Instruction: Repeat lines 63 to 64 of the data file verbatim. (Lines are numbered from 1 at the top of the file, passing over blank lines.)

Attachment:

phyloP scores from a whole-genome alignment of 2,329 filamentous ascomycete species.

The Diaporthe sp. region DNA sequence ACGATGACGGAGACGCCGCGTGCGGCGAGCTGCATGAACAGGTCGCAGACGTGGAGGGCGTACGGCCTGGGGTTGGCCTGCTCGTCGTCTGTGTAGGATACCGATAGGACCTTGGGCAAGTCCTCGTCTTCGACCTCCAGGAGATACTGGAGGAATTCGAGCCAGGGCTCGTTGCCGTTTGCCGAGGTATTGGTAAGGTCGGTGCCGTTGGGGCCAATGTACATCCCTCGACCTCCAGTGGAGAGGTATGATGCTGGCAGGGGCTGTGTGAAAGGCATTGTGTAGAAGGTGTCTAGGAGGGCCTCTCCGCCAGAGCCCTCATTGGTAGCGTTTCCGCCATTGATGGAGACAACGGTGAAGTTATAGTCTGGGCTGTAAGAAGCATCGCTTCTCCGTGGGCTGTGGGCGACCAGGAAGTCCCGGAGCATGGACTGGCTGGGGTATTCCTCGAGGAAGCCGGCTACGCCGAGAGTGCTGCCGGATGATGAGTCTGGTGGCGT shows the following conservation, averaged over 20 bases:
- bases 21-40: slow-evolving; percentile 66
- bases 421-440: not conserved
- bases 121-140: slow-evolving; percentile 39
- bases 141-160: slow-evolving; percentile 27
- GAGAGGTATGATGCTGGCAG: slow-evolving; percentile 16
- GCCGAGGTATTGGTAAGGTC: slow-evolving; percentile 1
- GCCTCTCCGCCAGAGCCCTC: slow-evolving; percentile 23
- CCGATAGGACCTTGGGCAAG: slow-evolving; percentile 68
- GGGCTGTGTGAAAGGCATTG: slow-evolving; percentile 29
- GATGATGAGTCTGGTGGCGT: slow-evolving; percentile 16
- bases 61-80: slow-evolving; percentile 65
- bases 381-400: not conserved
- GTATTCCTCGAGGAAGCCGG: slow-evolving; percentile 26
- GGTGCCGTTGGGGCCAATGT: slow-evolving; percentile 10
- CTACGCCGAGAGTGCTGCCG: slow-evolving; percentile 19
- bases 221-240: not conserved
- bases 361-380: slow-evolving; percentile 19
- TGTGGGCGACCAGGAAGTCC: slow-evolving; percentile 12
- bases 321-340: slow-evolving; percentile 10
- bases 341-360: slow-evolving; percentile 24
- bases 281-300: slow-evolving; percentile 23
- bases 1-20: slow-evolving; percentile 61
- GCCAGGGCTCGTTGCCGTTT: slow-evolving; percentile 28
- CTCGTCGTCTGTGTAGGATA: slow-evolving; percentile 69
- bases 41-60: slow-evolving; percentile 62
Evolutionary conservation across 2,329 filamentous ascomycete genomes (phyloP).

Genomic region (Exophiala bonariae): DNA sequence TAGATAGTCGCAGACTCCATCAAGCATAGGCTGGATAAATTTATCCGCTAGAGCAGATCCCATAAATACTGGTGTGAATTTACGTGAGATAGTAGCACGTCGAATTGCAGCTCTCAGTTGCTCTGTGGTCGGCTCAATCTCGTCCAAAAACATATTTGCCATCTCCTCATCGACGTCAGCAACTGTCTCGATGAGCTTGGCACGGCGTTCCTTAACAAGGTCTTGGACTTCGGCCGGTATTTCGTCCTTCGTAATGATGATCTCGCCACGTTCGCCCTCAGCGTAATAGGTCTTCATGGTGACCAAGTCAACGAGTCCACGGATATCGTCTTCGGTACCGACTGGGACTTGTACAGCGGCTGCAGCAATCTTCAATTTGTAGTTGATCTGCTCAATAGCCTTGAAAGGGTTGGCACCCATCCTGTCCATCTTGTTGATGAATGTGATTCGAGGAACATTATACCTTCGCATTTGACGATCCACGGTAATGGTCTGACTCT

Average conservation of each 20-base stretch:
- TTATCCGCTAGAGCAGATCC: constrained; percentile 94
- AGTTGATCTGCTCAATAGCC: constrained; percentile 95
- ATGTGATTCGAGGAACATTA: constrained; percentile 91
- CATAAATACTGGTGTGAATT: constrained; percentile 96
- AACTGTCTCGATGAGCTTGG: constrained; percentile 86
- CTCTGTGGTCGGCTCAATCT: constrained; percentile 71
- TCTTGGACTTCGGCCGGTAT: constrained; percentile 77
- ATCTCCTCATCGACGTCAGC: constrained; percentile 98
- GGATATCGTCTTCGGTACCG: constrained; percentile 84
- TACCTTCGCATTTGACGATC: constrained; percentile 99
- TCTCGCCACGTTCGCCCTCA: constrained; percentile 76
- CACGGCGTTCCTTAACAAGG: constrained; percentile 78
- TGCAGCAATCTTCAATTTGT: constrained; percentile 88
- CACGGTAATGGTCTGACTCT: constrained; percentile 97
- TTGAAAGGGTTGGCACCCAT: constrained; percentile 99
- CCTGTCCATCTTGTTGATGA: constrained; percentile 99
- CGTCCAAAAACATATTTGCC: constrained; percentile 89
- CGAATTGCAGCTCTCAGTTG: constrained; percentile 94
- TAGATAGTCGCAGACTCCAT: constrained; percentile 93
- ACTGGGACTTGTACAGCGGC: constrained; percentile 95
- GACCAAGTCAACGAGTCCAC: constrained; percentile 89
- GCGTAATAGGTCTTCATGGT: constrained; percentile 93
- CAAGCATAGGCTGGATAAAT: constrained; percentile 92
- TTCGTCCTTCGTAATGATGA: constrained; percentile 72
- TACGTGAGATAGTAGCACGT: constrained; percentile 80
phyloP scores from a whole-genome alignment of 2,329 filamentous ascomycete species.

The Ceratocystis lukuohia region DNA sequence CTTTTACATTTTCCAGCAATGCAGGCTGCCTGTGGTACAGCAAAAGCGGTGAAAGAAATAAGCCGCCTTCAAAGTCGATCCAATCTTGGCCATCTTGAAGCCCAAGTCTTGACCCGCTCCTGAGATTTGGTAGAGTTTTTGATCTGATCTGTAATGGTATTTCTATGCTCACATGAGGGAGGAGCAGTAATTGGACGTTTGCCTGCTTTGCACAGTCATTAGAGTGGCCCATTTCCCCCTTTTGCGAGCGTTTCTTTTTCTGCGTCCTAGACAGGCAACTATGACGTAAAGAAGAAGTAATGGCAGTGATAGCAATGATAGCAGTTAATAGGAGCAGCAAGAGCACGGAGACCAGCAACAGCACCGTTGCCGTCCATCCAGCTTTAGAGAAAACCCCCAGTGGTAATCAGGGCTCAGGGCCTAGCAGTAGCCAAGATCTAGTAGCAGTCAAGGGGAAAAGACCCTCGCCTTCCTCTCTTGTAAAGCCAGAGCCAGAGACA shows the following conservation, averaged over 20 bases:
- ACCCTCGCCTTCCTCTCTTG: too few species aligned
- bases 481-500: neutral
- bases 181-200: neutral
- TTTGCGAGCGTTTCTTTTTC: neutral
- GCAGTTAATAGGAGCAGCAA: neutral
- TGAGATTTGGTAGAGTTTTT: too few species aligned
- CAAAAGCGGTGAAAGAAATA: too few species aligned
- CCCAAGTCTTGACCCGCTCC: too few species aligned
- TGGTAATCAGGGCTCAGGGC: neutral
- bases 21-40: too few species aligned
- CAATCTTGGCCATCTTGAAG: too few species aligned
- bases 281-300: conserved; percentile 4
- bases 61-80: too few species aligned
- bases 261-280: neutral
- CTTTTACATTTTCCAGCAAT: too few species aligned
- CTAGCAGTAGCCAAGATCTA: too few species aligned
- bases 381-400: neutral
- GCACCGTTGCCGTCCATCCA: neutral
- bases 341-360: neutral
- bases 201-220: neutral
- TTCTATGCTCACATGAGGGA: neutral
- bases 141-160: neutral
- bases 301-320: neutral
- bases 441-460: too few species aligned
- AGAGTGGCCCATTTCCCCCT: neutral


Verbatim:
- TGAGATTTGGTAGAGTTTTT: too few species aligned
- CAAAAGCGGTGAAAGAAATA: too few species aligned